Athletics: Interpol to coordinate French-led probe into doping and corruption

AFP/ Reuters - Interpol said on Monday it will coordinate a worldwide investigation led by France into alleged doping and corruption in athletics.

The announcement by the international police body follows the publication of a damning report by the World Anti-Doping Agency's independent commission investigating a number of individuals, including former officials of the International Association of Athletics Federations.

Wada recommended on Monday that the Russian Athletics Federation be banned from the sport over widespread doping offences - a move that could see the powerhouse Russian team banished from Olympic competition.

Here are quotes from the announcement and reaction.

Dick Pound, former head of Wada and author of review:

"It's worse than we thought, it has the effect of factually affecting the results on the field and play and athletes, both in Russia and abroad, are suffering as a result. It may be a residue of the old Soviet system...they must stop it and make a new start.

"If they (Russia) do the surgery, and do the therapy, I hope they can get there (2016 Rio de Janeiro Olympics) and compete. The idea is not to exclude people from the Olympics but, sometimes, that's the price you pay. I hope they'll say this is an opportunity to get rid of the old system, get rid of the old coaches and change their ways.

"Some of the things we found were nasty surprises to us and I think (IAAF president) Sebastian Coe is somebody who can grasp this and be transformational enough to bring some change to athletics. Sport is at risk if he doesn't.

"I think the credibility of sport has taken some fairly serious body blows in the last few months with Fifa and its particular forms of corruption. And now the IAAF. And these are two of the most important sports in the world. It doesn't just stop there. Public opinion is going to move towards the view that all sport is corrupt.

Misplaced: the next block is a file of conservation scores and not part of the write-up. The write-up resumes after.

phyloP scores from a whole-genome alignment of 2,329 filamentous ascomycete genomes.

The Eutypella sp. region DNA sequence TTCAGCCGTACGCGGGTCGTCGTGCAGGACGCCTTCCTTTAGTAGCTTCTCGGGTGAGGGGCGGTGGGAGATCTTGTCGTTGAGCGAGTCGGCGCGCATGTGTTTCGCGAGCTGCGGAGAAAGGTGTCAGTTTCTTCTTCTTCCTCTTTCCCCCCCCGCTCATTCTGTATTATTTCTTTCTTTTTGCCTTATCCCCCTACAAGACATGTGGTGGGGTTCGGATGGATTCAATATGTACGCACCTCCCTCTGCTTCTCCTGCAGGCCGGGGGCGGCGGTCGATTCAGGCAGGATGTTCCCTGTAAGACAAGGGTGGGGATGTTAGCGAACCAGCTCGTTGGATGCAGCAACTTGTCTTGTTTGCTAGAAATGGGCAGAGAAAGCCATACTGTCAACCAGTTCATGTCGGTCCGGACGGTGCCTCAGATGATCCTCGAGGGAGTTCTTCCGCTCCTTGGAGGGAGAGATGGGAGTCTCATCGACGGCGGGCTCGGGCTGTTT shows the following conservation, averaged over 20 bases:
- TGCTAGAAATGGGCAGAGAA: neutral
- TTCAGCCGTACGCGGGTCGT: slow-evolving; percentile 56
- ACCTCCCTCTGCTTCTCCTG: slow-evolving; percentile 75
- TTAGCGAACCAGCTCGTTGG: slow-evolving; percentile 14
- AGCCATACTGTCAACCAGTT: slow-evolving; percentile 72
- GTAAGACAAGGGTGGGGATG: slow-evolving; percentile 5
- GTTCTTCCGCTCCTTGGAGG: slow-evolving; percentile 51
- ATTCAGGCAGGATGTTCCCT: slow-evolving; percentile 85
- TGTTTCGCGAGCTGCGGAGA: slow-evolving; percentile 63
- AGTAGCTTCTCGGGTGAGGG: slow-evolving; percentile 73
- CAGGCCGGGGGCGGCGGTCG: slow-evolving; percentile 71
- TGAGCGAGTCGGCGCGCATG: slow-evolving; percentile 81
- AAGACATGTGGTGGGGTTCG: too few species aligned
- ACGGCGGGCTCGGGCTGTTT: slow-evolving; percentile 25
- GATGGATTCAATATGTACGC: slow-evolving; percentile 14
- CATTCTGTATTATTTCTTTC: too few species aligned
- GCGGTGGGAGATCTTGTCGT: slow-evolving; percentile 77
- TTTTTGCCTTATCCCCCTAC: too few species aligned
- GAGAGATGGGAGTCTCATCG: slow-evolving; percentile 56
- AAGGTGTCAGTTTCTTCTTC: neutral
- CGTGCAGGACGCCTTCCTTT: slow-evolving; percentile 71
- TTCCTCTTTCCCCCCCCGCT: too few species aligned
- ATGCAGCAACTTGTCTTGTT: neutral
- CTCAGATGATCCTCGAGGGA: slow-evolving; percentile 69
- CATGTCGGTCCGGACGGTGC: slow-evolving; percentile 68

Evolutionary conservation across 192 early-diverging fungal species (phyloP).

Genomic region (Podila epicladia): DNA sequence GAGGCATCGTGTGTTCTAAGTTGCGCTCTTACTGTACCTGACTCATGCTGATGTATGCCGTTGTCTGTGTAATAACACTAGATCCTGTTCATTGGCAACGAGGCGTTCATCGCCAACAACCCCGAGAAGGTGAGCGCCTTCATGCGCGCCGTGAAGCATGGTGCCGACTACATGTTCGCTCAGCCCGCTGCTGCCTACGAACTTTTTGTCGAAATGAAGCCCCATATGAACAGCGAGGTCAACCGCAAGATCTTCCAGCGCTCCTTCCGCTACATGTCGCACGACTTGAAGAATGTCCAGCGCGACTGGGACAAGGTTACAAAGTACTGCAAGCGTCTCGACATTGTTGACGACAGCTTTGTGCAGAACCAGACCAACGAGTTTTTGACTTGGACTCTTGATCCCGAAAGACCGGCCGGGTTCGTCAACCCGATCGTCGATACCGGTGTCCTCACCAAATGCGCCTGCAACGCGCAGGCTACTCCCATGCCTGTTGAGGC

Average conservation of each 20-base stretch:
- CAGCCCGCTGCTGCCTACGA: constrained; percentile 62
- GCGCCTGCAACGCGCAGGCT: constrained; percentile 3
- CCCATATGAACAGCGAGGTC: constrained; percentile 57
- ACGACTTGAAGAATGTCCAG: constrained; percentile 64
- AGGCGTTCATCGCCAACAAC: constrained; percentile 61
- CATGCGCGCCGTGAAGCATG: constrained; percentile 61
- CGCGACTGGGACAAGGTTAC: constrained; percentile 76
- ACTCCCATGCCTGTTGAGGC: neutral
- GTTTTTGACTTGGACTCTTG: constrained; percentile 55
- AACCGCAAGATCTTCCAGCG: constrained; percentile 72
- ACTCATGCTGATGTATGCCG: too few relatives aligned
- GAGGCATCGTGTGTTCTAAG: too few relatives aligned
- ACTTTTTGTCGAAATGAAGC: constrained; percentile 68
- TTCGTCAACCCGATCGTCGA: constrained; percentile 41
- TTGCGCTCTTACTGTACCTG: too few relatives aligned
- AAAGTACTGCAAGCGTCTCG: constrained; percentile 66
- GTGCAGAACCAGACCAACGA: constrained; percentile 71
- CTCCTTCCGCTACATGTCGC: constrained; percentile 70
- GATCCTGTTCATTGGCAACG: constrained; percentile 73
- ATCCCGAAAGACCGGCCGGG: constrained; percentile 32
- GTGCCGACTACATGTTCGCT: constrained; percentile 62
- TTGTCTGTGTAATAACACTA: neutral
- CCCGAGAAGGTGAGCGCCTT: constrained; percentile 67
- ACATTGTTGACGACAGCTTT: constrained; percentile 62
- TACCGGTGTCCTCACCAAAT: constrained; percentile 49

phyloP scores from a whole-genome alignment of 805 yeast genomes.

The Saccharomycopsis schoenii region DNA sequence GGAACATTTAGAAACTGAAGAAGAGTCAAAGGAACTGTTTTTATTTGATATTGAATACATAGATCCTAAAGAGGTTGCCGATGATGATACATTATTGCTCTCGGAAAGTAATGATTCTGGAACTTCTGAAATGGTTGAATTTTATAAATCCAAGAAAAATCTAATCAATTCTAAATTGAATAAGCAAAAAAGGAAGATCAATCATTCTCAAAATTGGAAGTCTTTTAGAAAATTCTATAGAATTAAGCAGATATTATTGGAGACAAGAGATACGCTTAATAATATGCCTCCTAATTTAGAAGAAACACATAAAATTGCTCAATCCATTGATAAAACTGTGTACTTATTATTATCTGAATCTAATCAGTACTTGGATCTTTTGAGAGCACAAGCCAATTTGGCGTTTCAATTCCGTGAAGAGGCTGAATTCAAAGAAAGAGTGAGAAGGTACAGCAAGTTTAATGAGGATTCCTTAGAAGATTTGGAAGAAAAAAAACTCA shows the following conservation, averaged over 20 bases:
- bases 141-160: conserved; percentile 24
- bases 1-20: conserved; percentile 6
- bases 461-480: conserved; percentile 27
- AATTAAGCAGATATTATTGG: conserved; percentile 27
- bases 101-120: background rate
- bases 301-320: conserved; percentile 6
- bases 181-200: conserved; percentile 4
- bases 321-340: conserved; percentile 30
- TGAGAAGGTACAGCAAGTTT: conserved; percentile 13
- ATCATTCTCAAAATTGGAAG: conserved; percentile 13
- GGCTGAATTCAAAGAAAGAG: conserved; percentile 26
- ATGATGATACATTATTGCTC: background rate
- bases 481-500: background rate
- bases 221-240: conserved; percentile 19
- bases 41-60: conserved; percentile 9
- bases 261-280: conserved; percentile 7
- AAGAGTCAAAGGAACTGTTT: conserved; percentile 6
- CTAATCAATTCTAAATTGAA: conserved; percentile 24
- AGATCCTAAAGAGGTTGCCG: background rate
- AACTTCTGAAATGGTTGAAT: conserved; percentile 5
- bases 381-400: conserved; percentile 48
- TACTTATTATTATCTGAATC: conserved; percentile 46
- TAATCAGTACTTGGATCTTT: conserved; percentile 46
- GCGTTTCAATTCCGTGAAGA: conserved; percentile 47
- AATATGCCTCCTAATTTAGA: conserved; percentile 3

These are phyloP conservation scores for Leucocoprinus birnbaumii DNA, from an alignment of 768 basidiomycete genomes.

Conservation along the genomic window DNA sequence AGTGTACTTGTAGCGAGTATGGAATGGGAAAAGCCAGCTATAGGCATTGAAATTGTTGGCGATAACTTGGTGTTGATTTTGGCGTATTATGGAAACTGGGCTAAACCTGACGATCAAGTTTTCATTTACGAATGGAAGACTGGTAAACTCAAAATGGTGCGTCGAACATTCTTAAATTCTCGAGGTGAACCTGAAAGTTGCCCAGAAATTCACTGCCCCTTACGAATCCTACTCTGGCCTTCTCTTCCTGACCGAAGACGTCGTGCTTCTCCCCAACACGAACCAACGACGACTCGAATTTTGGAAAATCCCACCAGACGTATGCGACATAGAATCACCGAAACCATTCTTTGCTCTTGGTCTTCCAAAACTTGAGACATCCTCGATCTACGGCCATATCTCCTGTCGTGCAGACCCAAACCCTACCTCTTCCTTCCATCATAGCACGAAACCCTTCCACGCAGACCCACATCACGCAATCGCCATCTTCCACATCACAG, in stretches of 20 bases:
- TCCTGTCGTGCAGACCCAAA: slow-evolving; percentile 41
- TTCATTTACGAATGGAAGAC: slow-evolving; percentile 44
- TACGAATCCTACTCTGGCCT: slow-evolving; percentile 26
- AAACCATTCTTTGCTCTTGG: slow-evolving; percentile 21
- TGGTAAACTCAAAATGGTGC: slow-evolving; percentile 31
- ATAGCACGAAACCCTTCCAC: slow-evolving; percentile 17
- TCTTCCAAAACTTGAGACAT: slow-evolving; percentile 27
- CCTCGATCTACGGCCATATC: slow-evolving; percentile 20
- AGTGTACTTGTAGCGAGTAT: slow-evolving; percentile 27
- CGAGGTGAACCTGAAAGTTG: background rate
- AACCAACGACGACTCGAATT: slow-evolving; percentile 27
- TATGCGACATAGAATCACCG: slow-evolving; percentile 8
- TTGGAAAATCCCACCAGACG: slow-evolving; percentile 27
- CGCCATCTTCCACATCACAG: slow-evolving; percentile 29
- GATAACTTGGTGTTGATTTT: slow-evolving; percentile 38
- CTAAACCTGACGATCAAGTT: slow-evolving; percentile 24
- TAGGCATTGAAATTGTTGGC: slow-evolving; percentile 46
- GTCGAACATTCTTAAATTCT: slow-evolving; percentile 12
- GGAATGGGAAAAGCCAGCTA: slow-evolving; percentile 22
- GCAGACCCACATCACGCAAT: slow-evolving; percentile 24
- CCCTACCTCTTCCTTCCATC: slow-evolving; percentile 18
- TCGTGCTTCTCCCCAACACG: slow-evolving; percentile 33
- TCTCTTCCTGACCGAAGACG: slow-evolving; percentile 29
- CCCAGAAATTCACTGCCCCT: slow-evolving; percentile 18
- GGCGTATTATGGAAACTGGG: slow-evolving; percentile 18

"We don't think Russia is the only country with a doping problem and we don't think athletics is the only sport with a doping problem.

"At some point, the Olympic moment and governments will have to say: are we going to do this properly or should we all go home?

"Kenya has a real problem, it's been very slow to acknowledge there is a problem, there is apparently some kind of investigation going on as we speak. If they don't do a good job, somebody else will do a job for them."

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IAAF president Sebastian Coe:

"The information in WADA's independent commission's report is alarming. I have urged the council to start the process of considering sanctions against ARAF. This step has not been taken lightly. We will do whatever it takes to protect the clean athletes and rebuild trust in our sport."

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Acting head of the Russian Athletics Federation Vadim Zelichenok:

"Any suspension should be discussed at the meeting of the IAAF in November. It should be proven that any violations were the fault of the federation and not individual sportspeople. We should be given a chance to clear our names.

"It is only a recommendation."